California In-River Salmon Sport Fisheries Closed for Second Year Due to Dramatic Declines




By Dan Bacher | 

AMERICAN CANYON, Calif. – On May 15, the California Fish and Game Commission unanimously adopted emergency regulations for Chinook salmon fishing closures in the Central Valley and Klamath River Basins due to  dramatic population declines.

According to the CDFW: “As part of its annual process for adjusting seasons and bag limits, the Commission voted to:

  • Prohibit the take and possession of Chinook salmon in the Sacramento, American, Feather and Mokelumne rivers and their tributaries.
  • Prohibit the take and possession of fall-run Chinook salmon in the Klamath and Trinity rivers and their tributaries.
  • Adopt emergency closures of the spring Chinook salmon sport fishing seasons on the Klamath and Trinity rivers and their tributaries.”

The regulations are expected to take effect no later than July 1, 2024, following approval by the state Office of Administrative Law.

“The in-river closures align with the recommended closure of both commercial and recreational ocean salmon fisheries off the California coast by the Pacific Fishery Management Council due to continued low abundance,” according to the CDFW. “Federal fisheries managers have since enacted a full closure of ocean salmon seasons in California. California’s ocean salmon sport fishing seasons and regulations automatically conform to federal regulations unless the Commission acts otherwise.”

A Staff Summary for the May 15, 2024 Fish and Game Commission meeting cited numerous causes for the plummeting salmon numbers, including ongoing issues associated with “drought and climate disruption” along with “severe wildfires and associated impacts to spawning and rearing habitat, harmful algal blooms, and ocean forage shifts.” 

However, Scott Artis, Executive Director of the Golden State Salmon Association (GSSA), noted that the CDFW failed to mention the top cause behind the collapse — a “horrendous water policy.” 

“We can’t begin to solve the salmon crisis plaguing all of California’s marine and inland waters, the entire commercial and recreational fishing industry, and many coastal and river towns and communities if the Governor simply fails to admit the main cause, which is a horrendous water policy that green lights unsustainable water diversions out of our salmon rivers,” said Artis in a statement.

Artis noted that the latest closure follows the complete 2023 salmon fishing season shutdown that devastated the commercial and recreational salmon industry, and marks the fourth year in California’s history that salmon fishing has been closed. Salmon fishing was previously closed in 2008 and 2009.

He also said fishery managers forecasted low adult Sacramento Valley fall-run Chinook salmon abundance in the ocean off the West Coast in February. Like 2023, this year’s decision was made due to low ocean abundance estimates of adult and two-year-old jack salmon that survived the hostile conditions they have encountered in Central Valley rivers in recent years.

“The 2023 and 2024 salmon shutdowns did not come out of the blue. In the fall of 2020 and the spring of 2021, baby salmon that are returning this year faced multiple threats,” said Artis.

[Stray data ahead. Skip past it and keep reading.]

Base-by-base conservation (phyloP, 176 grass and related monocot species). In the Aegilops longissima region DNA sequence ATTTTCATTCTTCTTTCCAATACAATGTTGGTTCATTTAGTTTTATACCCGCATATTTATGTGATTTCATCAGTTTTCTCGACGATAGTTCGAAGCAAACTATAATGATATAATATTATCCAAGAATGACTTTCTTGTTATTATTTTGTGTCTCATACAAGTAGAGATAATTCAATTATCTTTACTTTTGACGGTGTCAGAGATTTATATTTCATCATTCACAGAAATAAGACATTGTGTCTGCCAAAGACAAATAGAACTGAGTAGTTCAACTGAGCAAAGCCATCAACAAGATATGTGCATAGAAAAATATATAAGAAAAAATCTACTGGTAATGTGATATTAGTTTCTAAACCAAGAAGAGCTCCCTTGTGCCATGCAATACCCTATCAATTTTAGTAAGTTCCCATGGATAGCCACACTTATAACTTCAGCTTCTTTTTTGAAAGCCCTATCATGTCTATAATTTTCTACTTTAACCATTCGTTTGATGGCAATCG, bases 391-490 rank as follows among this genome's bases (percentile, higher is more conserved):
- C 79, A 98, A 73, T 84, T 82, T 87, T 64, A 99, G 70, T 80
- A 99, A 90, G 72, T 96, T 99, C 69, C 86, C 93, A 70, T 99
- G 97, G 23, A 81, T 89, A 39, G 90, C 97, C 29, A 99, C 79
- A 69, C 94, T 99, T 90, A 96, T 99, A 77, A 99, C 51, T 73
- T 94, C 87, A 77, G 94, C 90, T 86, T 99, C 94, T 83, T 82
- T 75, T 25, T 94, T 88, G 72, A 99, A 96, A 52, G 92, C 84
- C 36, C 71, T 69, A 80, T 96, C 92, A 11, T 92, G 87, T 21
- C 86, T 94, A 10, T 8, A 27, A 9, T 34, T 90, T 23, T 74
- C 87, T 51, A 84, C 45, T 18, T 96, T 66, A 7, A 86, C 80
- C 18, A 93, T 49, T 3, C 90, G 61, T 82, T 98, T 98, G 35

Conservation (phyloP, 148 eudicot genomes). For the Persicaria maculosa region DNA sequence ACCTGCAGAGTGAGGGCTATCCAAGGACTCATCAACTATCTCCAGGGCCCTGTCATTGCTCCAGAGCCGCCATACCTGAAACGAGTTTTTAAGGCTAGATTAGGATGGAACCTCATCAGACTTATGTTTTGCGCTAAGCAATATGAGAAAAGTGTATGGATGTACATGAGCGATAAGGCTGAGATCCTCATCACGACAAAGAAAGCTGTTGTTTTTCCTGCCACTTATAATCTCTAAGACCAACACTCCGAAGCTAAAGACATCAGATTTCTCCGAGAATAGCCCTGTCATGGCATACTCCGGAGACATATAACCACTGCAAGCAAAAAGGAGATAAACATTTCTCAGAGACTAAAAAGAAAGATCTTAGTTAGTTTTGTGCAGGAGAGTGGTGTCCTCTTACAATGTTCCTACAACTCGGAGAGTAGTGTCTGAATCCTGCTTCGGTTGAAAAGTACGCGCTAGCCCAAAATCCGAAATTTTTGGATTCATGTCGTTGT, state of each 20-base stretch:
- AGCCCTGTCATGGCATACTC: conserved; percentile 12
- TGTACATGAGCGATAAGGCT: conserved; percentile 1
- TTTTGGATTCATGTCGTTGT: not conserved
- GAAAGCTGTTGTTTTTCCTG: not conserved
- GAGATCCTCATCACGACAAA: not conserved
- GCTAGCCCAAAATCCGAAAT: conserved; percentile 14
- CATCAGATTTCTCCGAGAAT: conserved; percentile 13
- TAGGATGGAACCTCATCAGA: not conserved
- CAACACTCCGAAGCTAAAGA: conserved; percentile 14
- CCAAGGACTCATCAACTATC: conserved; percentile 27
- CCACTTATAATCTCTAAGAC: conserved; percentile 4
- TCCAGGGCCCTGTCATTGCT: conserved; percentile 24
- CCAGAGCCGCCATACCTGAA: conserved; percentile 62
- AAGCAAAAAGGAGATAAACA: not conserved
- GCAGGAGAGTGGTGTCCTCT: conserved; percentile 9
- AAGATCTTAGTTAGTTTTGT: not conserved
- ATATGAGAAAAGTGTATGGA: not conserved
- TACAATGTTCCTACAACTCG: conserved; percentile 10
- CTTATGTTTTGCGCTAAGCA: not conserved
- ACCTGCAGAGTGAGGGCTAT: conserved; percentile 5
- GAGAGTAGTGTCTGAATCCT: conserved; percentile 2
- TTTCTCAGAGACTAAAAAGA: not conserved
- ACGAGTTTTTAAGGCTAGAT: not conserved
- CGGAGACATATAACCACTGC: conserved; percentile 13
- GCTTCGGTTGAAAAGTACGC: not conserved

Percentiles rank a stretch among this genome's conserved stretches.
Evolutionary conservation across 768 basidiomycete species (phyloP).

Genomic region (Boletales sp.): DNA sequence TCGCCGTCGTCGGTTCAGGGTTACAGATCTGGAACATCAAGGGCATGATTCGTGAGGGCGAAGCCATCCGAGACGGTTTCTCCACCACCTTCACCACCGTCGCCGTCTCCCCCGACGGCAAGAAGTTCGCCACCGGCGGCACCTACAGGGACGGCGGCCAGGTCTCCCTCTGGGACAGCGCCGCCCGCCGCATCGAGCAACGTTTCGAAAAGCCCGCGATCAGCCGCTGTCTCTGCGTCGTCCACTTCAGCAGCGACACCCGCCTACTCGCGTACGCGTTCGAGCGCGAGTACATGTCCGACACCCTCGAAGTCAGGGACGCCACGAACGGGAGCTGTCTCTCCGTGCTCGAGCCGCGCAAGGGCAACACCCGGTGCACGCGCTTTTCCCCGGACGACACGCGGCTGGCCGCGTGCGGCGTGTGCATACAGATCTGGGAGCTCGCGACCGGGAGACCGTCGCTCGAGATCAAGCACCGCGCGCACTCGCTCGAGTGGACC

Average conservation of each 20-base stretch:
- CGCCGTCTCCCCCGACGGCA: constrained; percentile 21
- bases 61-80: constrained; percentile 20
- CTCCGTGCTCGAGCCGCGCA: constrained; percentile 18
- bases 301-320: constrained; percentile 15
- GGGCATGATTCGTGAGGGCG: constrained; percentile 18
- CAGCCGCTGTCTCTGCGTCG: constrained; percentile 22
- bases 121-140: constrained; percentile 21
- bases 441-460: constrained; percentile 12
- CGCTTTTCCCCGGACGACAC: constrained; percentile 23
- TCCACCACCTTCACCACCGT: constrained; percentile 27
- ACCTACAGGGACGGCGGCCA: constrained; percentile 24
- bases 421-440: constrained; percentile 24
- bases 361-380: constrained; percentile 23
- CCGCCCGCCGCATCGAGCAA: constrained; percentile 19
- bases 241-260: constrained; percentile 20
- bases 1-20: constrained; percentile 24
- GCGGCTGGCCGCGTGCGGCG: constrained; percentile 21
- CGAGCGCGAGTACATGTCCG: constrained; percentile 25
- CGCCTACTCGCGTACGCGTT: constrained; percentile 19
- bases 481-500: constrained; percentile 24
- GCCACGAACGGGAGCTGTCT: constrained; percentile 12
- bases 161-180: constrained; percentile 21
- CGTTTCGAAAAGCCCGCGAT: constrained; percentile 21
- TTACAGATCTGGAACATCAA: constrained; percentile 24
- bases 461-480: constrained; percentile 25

“First, the state failed to require adequate temperature protection for salmon eggs. As a result, lethal hot water, caused by excessive and unsustainable agricultural water deliveries earlier in the year to largely support export nut crops, killed incubating salmon eggs,” Artis stated.

“Second, Governor Newsom has shut down the State Water Board effort to update Bay-Delta standards, including river flow standards to protect out-migrating salmon. As a result, baby salmon did not survive their journey out of the Central Valley to the ocean. And finally, in 2021, Governor Newsom waived the already poor salmon standards that were in place in order to allow additional pumping. As a result, the California Department of Fish and Wildlife concluded that 99.7% of winter-run Chinook salmon eggs and juveniles were killed before they reached the Delta,” added Artis.

“Families, businesses, salmon and our rivers and estuaries are hurting,” continued Artis. “Instead of developing solutions that can work for everyone and the environment, the Governor is pushing forward with the Delta Tunnel and Sites Reservoir projects. These projects are the ultimate fisherman’s nightmare. Because why bother with pesky things like sustainable ecosystems when you can just reduce river flows to a trickle and heat the water enough to kill salmon eggs? Here’s to the Governor, turning California’s rivers into ghost towns for salmon and fishermen and women alike.”

A healthy California salmon industry is valued at $1.4 billion in economic activity and 23,000 jobs annually to the state in a normal season and contributes millions of dollars more to the economy and supports thousands of jobs in Oregon. Salmon workers benefiting from Central Valley salmon stretch from Santa Barbara to northern Oregon. This includes commercial fishermen and women, recreational fishermen and women (fresh and salt water), fish processors, marinas, coastal and river communities, equipment manufacturers, the hotel and food industry, Tribes, and many others.

California’s Sacramento-San Joaquin River system supports four distinct Chinook salmon runs: fall, late-fall, winter and spring. The winter- and spring-runs have seen periods of alarmingly low numbers and are designated as endangered and threatened, respectively, under the Endangered Species Act. The fall-run has been the only commercially and recreationally fishable stock, prior to recent and current season closures. The late-fall run has been eliminated from most of its native spawning habitat. All four Chinook salmon runs are dependent upon cold water flows and releases from reservoirs for migration and spawning. 

Background: CA salmon, Delta fish populations are in worst-ever crisis as pumps keep exporting water to Big Ag

Central Valley salmon and Delta fish populations are in their worst-ever crisis ever as California Governor Newsom forges ahead with the salmon-killing Delta Tunnel and Sites Reservoir projects and the Big Ag voluntary agreements while fish populations move closer and closer to extinction.